There was an older teen in Youth Opportunities United who dominated in basketball, and I was among many who wanted to be like him. If he had played in one of our Imperial Academy or S.E.P. games, he would probably have scored 100 points. He played for the Milwaukee Cavaliers, and they beat every Y.O.U. team that year. They were so good they had no one left to play but themselves. They split the team in half and played the best game I ever saw—triple overtime.
Randy was a high school junior on that team. At that point, I didn’t really know who he was, but I was about to find out. In this game, he got a rebound and dribbled down court. The defenders were moving back to get ready to block the shot. Randy decided to jump and dunked on all of them. The gym went crazy.
By his senior year of high school, Randy’s school had changed the entire basketball schedule from Friday nights so he would not miss a game. They finished within one game of going to the state tournament.
Randy was nice. He would come talk to us, say hello, and let us play with him. We all wanted to play like Randy. We emulated him in a lot of ways. Watching Randy play was a beneficial experience because it built positive peer pressure within the younger teens.
God’s teens need to build positive peer pressure today. Older teens may be surprised by how many of you are heroes for the younger ones. At God’s Summer Educational Program, the younger campers should be inspired to look up to the examples of the older teens. They should watch the marquee matches and think, I want to be out there. We occasionally allow for too much negative peer pressure, but positive peer pressure instills a spark.
Positive peer pressure can be built in everything we do. Find people who excel in sports, music, dance or academics and emulate them. As you succeed, people will want to emulate you. We want to build a culture of excellence, which is done by individual choice. Everyone has something he or she can excel in; everyone has the potential to become a hero.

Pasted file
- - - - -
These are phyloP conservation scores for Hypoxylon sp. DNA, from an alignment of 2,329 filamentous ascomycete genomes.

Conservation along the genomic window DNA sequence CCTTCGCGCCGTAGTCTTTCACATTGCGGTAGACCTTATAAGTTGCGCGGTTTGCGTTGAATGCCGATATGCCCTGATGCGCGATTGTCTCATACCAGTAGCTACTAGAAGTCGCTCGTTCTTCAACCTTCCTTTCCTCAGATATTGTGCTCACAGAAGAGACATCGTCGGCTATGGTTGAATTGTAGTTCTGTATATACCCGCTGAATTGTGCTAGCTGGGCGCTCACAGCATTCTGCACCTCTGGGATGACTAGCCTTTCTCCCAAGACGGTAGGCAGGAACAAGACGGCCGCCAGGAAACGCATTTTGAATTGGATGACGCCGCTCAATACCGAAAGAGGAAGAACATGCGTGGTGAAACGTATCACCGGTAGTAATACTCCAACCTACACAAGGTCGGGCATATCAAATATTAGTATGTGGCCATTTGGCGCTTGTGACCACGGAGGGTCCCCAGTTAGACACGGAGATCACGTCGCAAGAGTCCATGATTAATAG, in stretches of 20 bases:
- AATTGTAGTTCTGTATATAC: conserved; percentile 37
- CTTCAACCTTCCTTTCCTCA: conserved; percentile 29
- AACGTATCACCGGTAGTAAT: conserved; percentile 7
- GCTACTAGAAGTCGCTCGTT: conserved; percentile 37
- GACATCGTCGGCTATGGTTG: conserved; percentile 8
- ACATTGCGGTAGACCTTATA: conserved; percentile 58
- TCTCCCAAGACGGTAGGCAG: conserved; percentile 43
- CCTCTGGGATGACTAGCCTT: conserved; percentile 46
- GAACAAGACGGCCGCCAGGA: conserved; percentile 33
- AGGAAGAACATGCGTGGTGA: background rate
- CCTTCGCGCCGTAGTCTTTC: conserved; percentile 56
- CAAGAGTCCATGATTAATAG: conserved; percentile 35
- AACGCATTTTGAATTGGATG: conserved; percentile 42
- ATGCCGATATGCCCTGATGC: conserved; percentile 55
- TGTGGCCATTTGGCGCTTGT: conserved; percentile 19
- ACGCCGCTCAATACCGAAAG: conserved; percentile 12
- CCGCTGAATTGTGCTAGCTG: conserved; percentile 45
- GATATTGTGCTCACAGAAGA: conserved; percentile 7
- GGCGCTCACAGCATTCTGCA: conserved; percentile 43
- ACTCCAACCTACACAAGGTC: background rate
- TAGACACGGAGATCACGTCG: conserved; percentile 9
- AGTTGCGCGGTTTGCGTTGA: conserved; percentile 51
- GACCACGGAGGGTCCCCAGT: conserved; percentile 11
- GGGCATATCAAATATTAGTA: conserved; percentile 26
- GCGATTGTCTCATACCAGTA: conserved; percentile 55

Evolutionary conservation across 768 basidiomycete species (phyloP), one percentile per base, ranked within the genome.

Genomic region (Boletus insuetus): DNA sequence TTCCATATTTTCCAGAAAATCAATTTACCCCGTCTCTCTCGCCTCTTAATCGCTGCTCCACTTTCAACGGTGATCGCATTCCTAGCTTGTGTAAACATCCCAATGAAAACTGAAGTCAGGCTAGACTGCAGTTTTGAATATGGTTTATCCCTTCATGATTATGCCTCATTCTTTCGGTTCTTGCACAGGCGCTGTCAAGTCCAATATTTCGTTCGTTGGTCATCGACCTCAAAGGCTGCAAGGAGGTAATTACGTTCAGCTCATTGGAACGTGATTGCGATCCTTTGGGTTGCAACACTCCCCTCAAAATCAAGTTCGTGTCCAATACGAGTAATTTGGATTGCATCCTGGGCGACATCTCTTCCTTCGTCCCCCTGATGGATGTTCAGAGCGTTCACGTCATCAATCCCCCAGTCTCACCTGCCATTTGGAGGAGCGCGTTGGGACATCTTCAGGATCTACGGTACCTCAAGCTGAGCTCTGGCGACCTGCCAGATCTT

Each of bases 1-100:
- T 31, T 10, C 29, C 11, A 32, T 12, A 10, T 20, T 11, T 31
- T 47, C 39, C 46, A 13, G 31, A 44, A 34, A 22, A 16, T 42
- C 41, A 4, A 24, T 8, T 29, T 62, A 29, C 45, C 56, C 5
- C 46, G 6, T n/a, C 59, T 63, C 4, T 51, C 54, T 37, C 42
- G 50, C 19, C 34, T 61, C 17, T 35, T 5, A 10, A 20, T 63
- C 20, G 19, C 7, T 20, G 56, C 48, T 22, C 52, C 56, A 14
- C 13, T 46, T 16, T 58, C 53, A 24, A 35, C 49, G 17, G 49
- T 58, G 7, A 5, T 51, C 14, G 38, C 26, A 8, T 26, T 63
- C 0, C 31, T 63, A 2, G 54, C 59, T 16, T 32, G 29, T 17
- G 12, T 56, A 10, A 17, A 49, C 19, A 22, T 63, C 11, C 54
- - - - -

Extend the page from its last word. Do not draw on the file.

Fighting a Giant
David set the example of building courageous, positive peer pressure, and God’s youth should follow his example.
1 Samuel 17:2-4 say, “And Saul and the men of Israel were gathered together, and pitched by the valley of Elah, and set the battle in array against the Philistines. And the Philistines stood on a mountain on the one side, and Israel stood on a mountain on the other side: and there was a valley between them. And there went out a champion out of the camp of the Philistines, named Goliath, of Gath, whose height was six cubits and a span.”
Goliath was somewhere in the neighborhood of 10 feet tall. For perspective, the overhang of the John Amos Field House is 9 feet high. So imagine Goliath blocking your entrance to lunch. You probably wouldn’t eat. Goliath was huge and stood there, taunting Israel.
Here is a little perspective to help you wrap your mind around that massive size. André the Giant was a sort of modern-day giant. He was about 7 feet 4 inches tall, while Goliath was 10 feet or taller. André weighed about 500 pounds, but in comparison to Goliath, he wouldn’t be considered big.